BPI honors employees for their community projects
MAKATI CITY, Philippines – The Bank of the Philippine Islands (BPI) foundation recognized its outstanding employee-volunteers in its fourth BPI BAYAN Awards, an annual awarding ceremony for the successful projects under the said program.
Ryan Makatulad was not expecting to win when he went all the way to Makati City from his home in Palawan for the BPI BAYAN Awards 2015.
Makatulad is the representative of the project Kabuhayan para sa Ina ng Tahanan – one of the three winning projects awarded by the BPI Foundation on June 11 at the Glorietta Activity Center.
“I was really in shock,” said Makatulad while he held onto his award. “I did not expect we would win. I am glad all of our hard work paid off. Everything’s worth it.”
Some of the speakers included Fidelina Corcuera, the Executive Director of BPI Foundation, and Senator Dick Gordon, representing the Philippine Red Cross.
The event was attended by more than a hundred BPI employees from across the nation.
The winning projects were: The Kabuhayan para sa Ina ng Tahanan project by the BPI Batangas Palawan area, the Padayun Oplan Save Tuburan project by the BPI Negros Occidental cluster, and the Saving Money By Going Blue and Green project by the BPI Dumaguete cluster.
- The Kabuhayan para sa Ina ng Tahanan project helps housewives in Palawan make a living selling rags by providing them formal training on weaving, sowing, marketing, and financial management
- The Padayun Oplan Save Tuburan aims to preserve the marine ecosystem – and in the process, protect fishery, which is the primary source of income in the area – by establishing a mangrove nursery of 850 seedlings.
- The Saving Money By Going Blue and Green project was inclined to environmental rehabilitation, with the construction and nurturing of 69 reef domes and 4,000 mangroves, as well as the collection of biodegradable waste from different parts of Dumaguete.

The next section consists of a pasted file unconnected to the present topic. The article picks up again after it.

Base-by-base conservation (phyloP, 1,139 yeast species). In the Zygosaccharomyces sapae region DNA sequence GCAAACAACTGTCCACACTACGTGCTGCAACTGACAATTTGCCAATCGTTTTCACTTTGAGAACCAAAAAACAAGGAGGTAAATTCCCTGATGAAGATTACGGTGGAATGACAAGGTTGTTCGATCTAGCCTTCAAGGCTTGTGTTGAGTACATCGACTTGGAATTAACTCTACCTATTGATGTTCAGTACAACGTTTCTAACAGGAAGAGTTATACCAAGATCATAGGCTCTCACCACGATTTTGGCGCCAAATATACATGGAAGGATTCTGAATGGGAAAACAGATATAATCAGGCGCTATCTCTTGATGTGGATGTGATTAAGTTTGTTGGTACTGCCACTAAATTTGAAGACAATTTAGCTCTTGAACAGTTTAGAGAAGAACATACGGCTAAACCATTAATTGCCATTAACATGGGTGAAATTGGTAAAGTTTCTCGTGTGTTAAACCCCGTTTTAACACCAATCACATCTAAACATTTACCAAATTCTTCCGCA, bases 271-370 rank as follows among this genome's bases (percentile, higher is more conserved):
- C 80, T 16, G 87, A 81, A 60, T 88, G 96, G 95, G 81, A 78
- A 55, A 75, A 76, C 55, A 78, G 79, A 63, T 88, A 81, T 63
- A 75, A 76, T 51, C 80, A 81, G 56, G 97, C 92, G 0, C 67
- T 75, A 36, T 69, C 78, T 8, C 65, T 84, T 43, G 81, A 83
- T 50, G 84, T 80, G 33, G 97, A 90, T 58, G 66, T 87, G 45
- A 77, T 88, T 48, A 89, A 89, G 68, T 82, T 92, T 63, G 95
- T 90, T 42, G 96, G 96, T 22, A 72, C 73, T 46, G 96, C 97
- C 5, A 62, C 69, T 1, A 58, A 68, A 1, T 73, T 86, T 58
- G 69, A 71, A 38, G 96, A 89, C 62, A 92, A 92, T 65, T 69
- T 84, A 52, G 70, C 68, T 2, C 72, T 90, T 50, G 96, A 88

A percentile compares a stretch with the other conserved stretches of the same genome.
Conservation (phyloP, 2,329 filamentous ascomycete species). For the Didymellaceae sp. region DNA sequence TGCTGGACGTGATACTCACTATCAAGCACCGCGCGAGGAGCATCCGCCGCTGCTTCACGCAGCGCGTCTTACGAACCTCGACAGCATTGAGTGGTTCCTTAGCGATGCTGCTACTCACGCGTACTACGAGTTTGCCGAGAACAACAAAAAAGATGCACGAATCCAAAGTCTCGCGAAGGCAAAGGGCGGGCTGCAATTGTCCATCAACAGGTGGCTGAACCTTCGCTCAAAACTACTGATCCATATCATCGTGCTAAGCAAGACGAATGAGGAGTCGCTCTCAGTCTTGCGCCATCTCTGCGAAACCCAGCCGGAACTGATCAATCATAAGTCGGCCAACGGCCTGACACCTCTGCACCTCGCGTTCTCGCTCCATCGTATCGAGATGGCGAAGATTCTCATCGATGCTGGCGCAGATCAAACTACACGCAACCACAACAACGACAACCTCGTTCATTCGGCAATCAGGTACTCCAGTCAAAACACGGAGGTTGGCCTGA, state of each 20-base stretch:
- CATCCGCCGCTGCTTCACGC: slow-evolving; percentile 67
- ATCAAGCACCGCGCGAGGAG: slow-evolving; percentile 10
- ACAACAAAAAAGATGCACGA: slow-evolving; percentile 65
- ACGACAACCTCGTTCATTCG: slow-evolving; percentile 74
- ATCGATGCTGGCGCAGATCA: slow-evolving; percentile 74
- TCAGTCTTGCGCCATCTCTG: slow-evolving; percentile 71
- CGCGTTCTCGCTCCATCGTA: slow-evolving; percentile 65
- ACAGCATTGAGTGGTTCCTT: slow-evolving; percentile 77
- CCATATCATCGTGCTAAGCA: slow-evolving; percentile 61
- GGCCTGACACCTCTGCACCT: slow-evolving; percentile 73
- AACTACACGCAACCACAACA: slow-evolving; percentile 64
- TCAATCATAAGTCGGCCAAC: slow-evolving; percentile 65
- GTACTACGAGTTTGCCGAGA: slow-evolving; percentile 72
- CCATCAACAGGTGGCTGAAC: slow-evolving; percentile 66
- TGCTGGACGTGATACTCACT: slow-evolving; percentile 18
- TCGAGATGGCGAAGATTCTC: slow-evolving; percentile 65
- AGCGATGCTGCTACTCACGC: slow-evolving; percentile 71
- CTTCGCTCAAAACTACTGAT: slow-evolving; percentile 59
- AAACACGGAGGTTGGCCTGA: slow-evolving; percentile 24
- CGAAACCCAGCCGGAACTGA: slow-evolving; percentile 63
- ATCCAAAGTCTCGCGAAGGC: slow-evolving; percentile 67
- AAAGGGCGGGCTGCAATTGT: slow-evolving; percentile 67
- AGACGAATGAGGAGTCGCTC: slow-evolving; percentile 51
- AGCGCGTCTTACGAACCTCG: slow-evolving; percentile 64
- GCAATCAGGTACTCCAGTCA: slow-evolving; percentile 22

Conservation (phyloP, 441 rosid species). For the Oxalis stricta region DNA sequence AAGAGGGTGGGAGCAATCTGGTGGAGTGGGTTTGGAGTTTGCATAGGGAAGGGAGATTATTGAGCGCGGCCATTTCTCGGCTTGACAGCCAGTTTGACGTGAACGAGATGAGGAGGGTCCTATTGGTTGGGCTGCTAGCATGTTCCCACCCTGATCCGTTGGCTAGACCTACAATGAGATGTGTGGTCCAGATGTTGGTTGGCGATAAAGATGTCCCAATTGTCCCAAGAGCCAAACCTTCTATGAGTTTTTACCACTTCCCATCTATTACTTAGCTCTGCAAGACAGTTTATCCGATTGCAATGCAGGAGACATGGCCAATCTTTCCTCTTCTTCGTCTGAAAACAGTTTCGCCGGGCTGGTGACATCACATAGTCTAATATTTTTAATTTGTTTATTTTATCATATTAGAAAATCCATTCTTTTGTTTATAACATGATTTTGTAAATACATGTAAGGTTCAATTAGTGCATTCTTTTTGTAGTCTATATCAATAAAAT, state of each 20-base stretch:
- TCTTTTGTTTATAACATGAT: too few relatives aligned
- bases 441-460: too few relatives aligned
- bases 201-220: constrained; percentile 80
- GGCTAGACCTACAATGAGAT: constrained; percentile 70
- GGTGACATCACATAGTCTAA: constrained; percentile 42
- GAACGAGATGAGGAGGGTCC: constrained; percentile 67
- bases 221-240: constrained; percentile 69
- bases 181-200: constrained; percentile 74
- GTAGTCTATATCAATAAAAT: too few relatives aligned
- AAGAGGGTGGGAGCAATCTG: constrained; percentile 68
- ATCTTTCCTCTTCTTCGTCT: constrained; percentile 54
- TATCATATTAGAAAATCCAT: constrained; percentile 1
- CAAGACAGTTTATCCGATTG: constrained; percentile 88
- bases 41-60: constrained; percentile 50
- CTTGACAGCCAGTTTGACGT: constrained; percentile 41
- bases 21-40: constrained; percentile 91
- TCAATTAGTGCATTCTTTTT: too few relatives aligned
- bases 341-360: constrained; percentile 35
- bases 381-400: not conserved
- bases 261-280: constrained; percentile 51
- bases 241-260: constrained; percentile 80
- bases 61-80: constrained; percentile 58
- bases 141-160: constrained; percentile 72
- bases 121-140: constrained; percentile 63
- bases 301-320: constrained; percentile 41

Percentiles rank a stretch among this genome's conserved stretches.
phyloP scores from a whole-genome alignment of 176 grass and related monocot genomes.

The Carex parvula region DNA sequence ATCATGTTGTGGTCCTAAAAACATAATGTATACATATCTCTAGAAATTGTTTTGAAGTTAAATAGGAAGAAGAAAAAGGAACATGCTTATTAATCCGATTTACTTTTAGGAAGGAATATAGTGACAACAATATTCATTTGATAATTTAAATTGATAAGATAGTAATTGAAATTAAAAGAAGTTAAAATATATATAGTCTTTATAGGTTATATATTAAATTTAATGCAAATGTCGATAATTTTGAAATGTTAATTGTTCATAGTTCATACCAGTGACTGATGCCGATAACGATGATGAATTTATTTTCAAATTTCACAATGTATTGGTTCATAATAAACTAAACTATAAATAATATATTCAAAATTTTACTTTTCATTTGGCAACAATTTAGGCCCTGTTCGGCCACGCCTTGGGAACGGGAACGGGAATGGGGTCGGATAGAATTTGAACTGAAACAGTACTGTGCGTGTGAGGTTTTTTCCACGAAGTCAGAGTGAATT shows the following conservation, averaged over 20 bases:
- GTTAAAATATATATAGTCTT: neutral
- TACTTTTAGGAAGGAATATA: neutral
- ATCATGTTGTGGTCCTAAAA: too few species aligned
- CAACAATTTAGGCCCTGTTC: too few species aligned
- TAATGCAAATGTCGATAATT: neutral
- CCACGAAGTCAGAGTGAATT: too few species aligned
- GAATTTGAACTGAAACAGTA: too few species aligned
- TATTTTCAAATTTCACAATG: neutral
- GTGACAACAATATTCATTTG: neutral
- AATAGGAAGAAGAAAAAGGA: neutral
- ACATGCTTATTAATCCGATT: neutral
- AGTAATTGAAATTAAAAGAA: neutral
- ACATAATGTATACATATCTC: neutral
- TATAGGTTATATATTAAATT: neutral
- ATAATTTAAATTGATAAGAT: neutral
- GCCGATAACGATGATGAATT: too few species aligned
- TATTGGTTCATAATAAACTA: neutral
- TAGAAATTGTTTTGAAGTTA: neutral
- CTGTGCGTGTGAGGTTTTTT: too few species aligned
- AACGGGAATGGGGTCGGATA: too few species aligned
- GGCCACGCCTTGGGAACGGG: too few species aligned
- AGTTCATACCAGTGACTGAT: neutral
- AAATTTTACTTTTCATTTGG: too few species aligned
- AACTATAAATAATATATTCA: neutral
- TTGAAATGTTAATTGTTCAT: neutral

The winning projects received 50,000 each, which will be used to continue the progress that the projects have so far made.
The following finalists were given 10,000 each:
1. BPI Family Bank Antipolo-Pasig Ortigas Area
2. BPI and BPI Family Bank Davao Branches
3. General Santos Cluster of Cotabato Central Mindanao Area
4. General & Administrative Shared Services and Human Resources Department
5. BPI Cebu Area
6. Batangas Palawan
7. Integrated Marketing Group
8. Central Operations Group – Operations Division 1
Charity: both challenging and gratifying
BPI BAYAN, which stands for Bayanihan Para sa Inang Bayan, is the employee engagement or volunteerism program of the bank.
Under this program, employee-volunteers are given the opportunity to implement a project of their choice every year. Projects are usually chosen based on the volunteers’ assessment of the living conditions in their community.
The projects are not funded by BPI. The volunteers either arrange a partnership with a company or dole out money from their own pockets. This proved to be a challenge to volunteers whose budgets are only limited to their basic needs.
“We tried to budget (our money) so we would have some left for our everyday expenses,” said Makatulad referring to the struggles his team had to undergo.
Their money, time, and effort, however, were worth the sacrifice as their project yielded happiness among their beneficiaries.
“Just to see the parents happy is already a big achievement for us,” he said.
A call to involvement and volunteerism
The speakers of the event highlighted the importance of volunteerism in nation-building.
Senator Gordon, in his speech, placed emphasis on taking initiative, stating that “leadership is action."
“We must build a country where all we need is talent, all you need is initiative, and confidence, and caring, and competititveness in order to succeed,” he said.
Corcuera, in an interview, valued the BPI BAYAN Awards, saying that going public with the projects of the BPI foundation is a way to encourage people to “do the same, or something similar.”
She added: “This is not a job. It’s not like these volunteers have points in their bonuses. This is what you call real volunteerism. These are people who walk their talk and believe in helping” – Rappler.com
Justine Hernandez is a Rappler Intern.